Environmental Degradation in the Drylands of China: Potential Impacts and Possible Remediation Measures: A Review


Research Paper (postgraduate), 2007
18 Pages, Grade: B

Excerpt

ENVIRONMENTAL DEGRADATION IN THE DRYLANDS OF CHINA: POTENTIAL IMPACTS AND POSSIBLE REMEDIATION MEASURES: A REVIEW

S. Usman1

1 Natural Resource Institute, Plant Health and Environmental Group, University of Greenwich, Chatham Maritime, Central Avenue Kent UK ME4 4TB

ABSTRACT

China is one of the most affected countries in the world in terms of extent and economic impact of environmental degradation. Desertification is the most severe environmental land degradation problems facing China, commonly caused by wind erosion. Wind erosion occurs widely in arid, semiarid and dry sub-humid zones of northern China, where precipitation is rare and vegetation is sparse. In China desertified land covers an area of 3.3 million km2, accounting for 34% of the total land territory or 79% of the entire arid lands in China. Annual direct economic loss caused by desertification is approximately $6,500,000,000. The best way to control this problem in China are: (1) rehabilitation of tree plantation for complete desertification control, (2) improvement of the economic development system through: (i) economize in the use of resources; (ii) moderate exploitation of the resources; and (iii) environmental protection; and (3) providing measures that should be suited to local conditions such as irrigation system and forage farming system.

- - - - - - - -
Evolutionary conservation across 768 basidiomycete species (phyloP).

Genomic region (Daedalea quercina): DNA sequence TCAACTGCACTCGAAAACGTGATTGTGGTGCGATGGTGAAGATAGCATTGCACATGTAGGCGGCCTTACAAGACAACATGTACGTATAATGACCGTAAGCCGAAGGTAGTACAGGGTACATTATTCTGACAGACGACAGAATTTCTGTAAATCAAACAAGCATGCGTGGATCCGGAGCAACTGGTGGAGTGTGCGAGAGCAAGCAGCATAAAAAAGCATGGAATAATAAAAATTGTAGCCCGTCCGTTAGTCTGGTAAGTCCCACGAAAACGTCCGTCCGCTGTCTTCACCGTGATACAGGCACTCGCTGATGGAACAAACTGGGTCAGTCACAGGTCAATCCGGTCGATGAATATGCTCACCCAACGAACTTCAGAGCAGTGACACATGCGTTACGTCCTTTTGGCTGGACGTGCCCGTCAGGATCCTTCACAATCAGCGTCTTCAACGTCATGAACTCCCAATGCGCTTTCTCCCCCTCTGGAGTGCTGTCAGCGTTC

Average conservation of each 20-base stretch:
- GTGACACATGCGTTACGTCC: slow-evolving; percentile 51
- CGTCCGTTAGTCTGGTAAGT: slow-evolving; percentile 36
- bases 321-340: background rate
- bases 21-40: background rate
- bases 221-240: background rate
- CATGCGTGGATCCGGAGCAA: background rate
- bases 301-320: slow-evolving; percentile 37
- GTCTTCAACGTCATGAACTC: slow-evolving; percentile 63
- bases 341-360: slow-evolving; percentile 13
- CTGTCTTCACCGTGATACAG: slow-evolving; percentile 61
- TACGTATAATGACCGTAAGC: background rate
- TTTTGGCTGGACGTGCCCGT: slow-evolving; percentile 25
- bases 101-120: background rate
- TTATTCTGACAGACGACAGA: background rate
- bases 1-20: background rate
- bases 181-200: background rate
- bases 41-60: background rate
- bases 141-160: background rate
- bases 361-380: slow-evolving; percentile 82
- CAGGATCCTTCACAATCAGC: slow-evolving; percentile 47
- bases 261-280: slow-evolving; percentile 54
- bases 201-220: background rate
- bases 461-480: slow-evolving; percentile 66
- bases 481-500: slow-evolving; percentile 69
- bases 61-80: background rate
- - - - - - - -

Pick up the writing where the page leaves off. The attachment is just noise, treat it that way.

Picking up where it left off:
INTRODUCTION